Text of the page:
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Spontaneous Intra-Peritoneal Urinary Bladder Rupture Complicating Benign Prostate Hyperplasia: Case Report

 

Ajape AA 1 FWACS, Abdulkadir AY 2 FMCR, Babata AL 1 FRCS, FWACS, Adesiyun OAM 2 FWACS(Rad). 1-Division of urology, Department of Surgery and 2-Department of Radiology, University of Ilorin Teaching Hospital, Ilorin. Nigeria. Correspondence: Dr.

 Ajape P.O. Box 4850, GPO, Ilorin. Nigeria. ajsnrkudimoh@yahoo.co.uk, ajsnrkudimoh@gmail.com +234-803-574-0982, +234-807-098-4355

Summary

A case of a rare atraumatic spontaneous rupture of the urinary bladder in a 62-year-old man with benign prostate hyperplasia who presented with anuria, abdominal pain and abdominal distension is reported. He had declined prostatectomy for two and a half years on financial ground. In addition to the presenting history, the presence of free intraperitoneal fluid and abdominal rigidity heightened the clinical suspicion of the diagnosis. This was confirmed by the laboratory demonstration of uroperitoneum and ultrasonographic demonstration of rent in the urinary bladder wall. About 6 litres of urine, mixed with blood, was drained following a moderately difficult trans-urethral bladder catheterization. This led to the spontaneous disappearance of the abdominal distension and healing of the bladder rupture as confirmed by ultrasonography and cystography on the eighth day of presentation. He had urethro-cystoscopy and retropubic prostatectomy electively two months later and has remained well on follow up.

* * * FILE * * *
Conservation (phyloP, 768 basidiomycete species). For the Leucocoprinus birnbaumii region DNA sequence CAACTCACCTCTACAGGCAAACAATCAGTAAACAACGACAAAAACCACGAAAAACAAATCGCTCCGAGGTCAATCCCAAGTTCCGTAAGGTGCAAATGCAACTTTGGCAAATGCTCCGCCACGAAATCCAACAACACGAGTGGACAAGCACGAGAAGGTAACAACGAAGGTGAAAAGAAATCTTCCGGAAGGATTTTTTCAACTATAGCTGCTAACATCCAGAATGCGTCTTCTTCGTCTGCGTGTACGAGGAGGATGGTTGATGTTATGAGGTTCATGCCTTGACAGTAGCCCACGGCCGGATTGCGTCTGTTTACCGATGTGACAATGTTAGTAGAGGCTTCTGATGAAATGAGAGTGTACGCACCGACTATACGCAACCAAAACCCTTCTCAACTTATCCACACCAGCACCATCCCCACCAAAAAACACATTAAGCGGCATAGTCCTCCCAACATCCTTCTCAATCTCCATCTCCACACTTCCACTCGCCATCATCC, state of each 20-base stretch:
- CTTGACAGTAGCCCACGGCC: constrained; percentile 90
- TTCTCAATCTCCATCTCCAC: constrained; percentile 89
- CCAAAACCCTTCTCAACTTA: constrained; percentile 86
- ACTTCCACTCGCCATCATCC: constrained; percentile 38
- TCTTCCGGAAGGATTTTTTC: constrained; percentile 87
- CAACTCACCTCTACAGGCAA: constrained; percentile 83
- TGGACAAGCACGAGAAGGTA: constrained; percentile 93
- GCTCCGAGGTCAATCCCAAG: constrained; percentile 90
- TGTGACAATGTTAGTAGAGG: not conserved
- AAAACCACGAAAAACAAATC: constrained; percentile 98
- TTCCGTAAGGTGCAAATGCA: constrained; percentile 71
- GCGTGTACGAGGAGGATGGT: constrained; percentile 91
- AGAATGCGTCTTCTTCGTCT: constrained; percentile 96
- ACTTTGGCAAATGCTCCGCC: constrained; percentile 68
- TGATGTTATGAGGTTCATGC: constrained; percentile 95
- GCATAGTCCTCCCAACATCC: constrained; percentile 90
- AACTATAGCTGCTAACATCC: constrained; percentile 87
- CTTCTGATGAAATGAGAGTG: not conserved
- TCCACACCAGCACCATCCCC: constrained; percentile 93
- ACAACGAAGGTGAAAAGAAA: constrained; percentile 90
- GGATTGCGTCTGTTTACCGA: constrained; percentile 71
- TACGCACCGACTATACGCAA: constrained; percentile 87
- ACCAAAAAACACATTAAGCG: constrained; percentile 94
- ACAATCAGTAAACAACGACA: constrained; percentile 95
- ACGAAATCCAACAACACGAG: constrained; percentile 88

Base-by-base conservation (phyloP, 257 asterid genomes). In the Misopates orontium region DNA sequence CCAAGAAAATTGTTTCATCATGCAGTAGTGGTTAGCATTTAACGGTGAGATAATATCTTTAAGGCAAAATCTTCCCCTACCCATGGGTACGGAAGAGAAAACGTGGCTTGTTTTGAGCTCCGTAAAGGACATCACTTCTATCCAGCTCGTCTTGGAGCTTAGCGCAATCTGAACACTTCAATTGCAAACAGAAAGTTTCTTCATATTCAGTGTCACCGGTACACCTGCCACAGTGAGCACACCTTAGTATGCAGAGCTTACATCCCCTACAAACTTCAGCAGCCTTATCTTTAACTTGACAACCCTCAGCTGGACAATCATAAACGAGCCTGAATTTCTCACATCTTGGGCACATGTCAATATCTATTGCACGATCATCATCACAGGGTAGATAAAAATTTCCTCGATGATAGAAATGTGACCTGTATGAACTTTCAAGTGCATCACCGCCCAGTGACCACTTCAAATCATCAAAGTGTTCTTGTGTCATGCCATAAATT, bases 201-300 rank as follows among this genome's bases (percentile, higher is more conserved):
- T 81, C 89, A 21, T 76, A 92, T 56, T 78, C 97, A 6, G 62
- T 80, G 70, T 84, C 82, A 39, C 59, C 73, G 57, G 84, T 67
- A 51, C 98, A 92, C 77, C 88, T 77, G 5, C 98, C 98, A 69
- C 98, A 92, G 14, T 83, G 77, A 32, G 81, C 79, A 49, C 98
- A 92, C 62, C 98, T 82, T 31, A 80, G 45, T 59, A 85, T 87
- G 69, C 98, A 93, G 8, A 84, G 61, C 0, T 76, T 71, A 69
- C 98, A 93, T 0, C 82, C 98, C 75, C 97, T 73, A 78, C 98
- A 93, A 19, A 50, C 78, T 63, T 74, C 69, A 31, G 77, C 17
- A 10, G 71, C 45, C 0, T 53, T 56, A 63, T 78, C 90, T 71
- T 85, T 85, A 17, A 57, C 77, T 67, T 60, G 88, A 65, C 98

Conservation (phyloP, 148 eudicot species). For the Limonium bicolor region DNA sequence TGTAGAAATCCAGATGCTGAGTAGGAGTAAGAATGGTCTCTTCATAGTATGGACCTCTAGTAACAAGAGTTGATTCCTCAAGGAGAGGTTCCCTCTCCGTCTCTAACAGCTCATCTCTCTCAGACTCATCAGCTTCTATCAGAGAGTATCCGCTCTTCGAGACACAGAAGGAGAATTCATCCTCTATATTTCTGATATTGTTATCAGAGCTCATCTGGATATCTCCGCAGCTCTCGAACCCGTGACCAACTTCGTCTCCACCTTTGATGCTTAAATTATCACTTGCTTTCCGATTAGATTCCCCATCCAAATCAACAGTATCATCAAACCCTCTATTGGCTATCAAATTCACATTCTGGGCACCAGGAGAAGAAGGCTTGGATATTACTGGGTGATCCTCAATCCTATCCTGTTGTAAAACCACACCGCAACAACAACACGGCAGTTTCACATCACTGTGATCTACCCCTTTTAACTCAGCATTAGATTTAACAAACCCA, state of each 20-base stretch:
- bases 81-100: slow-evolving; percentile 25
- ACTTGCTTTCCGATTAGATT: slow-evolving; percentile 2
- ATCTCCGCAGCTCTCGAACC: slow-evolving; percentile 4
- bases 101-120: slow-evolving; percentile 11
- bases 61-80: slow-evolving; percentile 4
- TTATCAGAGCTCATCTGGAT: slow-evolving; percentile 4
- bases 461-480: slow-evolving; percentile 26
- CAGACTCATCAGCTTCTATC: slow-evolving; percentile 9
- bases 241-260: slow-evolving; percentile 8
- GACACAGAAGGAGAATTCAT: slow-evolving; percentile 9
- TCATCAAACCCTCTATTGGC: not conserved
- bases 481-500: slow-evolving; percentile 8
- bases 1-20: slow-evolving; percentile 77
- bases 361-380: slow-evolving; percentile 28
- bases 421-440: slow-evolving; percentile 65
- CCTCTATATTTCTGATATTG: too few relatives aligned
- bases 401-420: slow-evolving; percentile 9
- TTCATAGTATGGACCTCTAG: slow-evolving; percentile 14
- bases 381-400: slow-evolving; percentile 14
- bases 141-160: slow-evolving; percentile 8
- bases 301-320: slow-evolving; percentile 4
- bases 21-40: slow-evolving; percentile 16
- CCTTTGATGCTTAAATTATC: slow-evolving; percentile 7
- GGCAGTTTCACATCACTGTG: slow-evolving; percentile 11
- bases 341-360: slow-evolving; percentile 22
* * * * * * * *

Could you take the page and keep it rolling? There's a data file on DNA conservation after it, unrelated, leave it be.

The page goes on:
Introduction

Spontaneous rupture of the urinary bladder is rare and commonly follows bladder wall pathology such as tu-mour, inflammation, wall weakness from over-disten-sion and outlet obstruction (1-6). The diagnosis may be missed because of non-pathognomonic presentations until at laparotomy, autopsy or during radiological work up (3). Laboratory findings are supportive. Radiological methods such as ultrasonography, contrast cystography and computed tomographic cystography are diagnos-tic (4). The treatment options include laparoscopic or open surgical repair (7). However, spontaneous healing can be achieved with trans-urethral continuous catheter drainage (11,12), as it was encountered in the case be-ing reported where the uncommon spontaneous intra-peritoneal bladder rupture followed an even more rare cause, benign prostate hyperplasia.

 

Case Report

A 62-year-old man presented at our Urology unit be-cause of progressive abdominal distension, abdominal pain and anuria of five days duration. He had initially gone into acute urinary retention (AUR) but the painful urge to micturate later abated. This was soon followed

 

by the abdominal distension and discomfort. He neither had history of trauma nor urethral instrumentation. He was not a known peptic ulcer disease patient and no in-gestion of non-steroidal anti-inflammatory drug. There was no fever or other constitutional symptoms.

 

He was a known patient, of the unit, who had histologi-cal confirmation of benign prostate hyperplasia two and a half years earlier, but declined prostatectomy on finan-cial ground.

 

Physical examination showed a middle-aged man in dis-tress. He was tachypnoeic and tachycardic with respira-tory rate of 34 cycles per minute and pulse rate of 124 beats per minute resp